4 Things You Should Know About The Ebola Outbreak

Personal Health

As the Ebola virus spreads through west Africa, there's a lot of information and misinformation spreading through the media. Here's what you should know:

1. This outbreak is much worse than previously thought. The World Health Organization says that 887 people have died of this latest Ebola outbreak, but doctors in the field say that the death toll may be much higher. One physician told CBS News said that the disease is starting to spin out of control in Africa because it's beginning to spread to urban areas, such as the Liberian capital of Monrovia, where it’s harder to contain. Doctors also report that the WHO figure is a low estimate, as many cases are being unreported.

2. Even if an Ebola case shows up here, it doesn’t mean we’re doomed. It’s possible that with the high rate of international air travel, that some cases might spread across borders or even overseas. Still, if an infected person were to show up in someplace like Great Britain or the United States, much would depend on how quickly and thoroughly the case is investigated and how prepared our regional and national health systems are at stopping the spread of the virus.

Both Ebola experts and the Centers for Disease control say it is highly unlikely there would be a full-scale outbreak in the U.S. "It's not going to spread widely in the U.S.,” CDC director Tom Frieden told CBS News. “Could we have another person here, could we have a case or two? Not impossible. We say in medicine never say never. But we know how to stop it here.”

3. Ebola is survivable. While some of the deadlier strains of Ebola, such as the Zaire strain, kill up to 90% of its victims, this outbreak seems, at this time, to be less fatal. Disease control workers are reporting that the survival rate has been about 40%. The chances of surviving depend on many factors, however, including early detection and treatment. Those that have fared the best, say experts got early supportive care to prevent dehydration. There is no treatment for the virus itself other than an experimental drug.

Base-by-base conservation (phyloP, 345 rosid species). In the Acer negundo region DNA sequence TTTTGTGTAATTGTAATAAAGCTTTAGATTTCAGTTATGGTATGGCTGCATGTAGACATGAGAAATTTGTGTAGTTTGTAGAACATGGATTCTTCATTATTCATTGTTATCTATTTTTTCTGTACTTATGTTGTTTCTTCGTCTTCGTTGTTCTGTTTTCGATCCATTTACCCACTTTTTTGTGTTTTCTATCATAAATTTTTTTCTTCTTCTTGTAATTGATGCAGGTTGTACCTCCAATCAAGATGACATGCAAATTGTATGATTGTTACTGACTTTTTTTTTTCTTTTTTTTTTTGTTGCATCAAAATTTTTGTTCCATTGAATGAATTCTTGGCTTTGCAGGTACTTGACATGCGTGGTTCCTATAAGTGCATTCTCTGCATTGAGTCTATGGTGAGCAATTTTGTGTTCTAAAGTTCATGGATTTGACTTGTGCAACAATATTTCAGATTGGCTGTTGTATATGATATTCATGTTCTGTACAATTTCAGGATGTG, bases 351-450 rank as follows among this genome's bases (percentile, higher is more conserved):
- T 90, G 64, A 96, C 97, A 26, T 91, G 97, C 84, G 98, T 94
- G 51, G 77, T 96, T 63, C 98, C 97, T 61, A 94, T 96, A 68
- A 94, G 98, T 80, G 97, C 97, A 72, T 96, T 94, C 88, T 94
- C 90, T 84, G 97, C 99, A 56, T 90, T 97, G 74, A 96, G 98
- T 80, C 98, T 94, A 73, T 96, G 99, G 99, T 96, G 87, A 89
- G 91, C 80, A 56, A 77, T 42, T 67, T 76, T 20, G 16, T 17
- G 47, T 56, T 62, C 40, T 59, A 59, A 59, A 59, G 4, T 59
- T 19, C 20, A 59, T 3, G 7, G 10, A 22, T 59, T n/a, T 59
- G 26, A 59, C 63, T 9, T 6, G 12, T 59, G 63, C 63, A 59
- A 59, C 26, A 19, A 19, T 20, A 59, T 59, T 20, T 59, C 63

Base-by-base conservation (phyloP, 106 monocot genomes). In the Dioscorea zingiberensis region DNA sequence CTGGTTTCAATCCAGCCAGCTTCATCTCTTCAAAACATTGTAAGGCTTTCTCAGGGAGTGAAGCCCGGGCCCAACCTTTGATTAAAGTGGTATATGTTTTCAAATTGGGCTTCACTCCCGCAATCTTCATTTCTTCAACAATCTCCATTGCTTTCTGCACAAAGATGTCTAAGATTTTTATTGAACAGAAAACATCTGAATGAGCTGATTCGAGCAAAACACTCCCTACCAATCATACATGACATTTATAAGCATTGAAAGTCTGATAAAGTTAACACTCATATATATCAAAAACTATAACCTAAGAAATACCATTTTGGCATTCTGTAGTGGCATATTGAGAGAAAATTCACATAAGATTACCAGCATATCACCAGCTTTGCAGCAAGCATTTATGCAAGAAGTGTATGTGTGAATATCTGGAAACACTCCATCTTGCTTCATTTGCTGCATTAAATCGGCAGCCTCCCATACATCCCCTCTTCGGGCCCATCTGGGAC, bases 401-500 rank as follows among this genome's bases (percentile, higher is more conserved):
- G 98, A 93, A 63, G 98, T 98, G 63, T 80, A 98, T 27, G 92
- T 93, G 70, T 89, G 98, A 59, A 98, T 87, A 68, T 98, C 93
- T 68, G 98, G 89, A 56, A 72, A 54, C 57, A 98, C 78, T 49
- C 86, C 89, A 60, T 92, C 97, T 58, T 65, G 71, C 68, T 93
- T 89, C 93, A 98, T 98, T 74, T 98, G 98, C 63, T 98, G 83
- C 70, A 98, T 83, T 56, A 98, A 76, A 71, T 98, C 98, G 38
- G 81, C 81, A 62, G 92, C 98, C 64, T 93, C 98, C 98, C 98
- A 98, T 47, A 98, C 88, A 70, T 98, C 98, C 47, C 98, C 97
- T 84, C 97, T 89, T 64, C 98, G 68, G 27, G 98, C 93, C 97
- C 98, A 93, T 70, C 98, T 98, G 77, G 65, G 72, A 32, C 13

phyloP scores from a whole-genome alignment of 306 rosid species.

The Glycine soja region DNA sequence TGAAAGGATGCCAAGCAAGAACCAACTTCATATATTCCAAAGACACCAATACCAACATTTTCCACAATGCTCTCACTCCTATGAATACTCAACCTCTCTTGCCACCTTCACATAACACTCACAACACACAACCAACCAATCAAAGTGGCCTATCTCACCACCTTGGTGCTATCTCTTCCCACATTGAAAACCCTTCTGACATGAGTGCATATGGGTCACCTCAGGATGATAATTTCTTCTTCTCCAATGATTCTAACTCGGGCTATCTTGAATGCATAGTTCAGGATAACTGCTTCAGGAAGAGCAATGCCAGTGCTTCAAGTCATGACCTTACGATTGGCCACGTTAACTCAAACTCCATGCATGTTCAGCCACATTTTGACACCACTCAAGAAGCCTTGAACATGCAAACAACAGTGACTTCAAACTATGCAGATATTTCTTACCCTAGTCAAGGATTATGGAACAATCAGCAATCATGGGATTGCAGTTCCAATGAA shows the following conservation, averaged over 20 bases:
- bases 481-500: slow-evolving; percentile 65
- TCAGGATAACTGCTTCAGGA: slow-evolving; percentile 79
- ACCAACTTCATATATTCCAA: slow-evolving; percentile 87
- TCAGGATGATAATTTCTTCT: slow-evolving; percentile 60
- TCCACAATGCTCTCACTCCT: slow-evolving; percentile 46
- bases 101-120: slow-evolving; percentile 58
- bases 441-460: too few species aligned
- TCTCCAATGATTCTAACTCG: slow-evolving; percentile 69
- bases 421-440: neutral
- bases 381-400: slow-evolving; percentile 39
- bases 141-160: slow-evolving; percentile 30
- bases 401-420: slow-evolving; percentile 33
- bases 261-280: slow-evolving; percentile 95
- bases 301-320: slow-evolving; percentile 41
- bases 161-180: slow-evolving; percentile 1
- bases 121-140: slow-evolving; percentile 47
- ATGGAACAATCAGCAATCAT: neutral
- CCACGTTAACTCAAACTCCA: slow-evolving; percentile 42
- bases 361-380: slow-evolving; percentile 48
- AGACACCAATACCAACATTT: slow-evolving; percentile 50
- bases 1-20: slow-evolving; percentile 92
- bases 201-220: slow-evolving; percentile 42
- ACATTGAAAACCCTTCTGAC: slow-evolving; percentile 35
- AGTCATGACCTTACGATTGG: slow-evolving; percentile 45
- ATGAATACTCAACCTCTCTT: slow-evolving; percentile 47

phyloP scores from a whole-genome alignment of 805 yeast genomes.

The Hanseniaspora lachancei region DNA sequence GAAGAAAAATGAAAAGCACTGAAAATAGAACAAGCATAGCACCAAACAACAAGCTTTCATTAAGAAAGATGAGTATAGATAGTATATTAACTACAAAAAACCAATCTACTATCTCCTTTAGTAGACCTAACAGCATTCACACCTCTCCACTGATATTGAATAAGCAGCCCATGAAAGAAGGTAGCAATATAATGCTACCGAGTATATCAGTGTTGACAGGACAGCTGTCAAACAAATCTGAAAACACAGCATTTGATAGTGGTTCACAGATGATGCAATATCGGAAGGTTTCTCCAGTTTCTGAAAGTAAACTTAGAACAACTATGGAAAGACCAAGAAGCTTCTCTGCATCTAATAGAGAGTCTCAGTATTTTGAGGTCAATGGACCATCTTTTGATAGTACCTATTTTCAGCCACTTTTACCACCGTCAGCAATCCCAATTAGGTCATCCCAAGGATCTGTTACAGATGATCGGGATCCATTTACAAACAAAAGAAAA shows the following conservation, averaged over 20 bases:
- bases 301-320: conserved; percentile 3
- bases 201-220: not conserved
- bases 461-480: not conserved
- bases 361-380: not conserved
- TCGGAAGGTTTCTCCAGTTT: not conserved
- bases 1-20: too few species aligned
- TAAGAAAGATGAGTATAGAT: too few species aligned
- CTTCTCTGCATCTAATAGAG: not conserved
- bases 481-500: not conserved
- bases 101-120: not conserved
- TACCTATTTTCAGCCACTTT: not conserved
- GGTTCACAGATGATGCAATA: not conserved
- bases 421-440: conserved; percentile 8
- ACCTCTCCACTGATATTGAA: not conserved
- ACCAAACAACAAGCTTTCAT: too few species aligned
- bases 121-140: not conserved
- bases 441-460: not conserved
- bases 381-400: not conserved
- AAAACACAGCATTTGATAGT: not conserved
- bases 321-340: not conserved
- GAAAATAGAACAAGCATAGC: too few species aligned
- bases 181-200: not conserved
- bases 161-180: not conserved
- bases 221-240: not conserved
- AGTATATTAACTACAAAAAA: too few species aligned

Right now, that drug is being used to treat two American aid workers who have been infected with the virus. It has never been tested on humans before and was only identified this year as part of an U.S. government and military research program. The drug is said to boost the immune systems efforts to fight off the virus. It is made from antibodies produced by lab animals exposed to parts of the virus.

4. Ebola has not gone airborne, say researchers. With the news of the swift spread of the Ebola virus, comes a lot of worries that the virus has mutated and can be spread through the air. Some news sites have pointed to some Canadian research that indicates that the virus may spread between species through the air or water droplets.

In 2012, a research team observed the transmission between the virus from pigs to monkeys, although these animals did not have direct contact with each other.  The researchers infected a number of piglets with the deadly Zaire strain of the virus. The piglets were then put in a room with four macaques, although the animals were separated by wire cages to prevent direct contact. After the pigs became ill (and later recovered), all four monkeys became sick with the virus. But while the study was the first to indicate transmission of Ebola between species, researchers are not sure how the transmission occurred. It could have been spread through the air, droplets, or through fomites, which are inanimate objects that can transmit disease if they are contaminated with infectious agents. So, in that study, it is possible that workers in the room transferred the virus to the monkeys' cages after cleaning the piglets' cages. However, some researchers believe that droplets are the likely mode of transmission.

Researchers caution that we should not jump to conclusions that the virus has suddenly gone airborne between humans. First, it is virus that slowly mutates. Also, since human Ebola outbreaks have been locally contained events in the past, it’s not likely that Ebola can spread between humans via airborne transmission.

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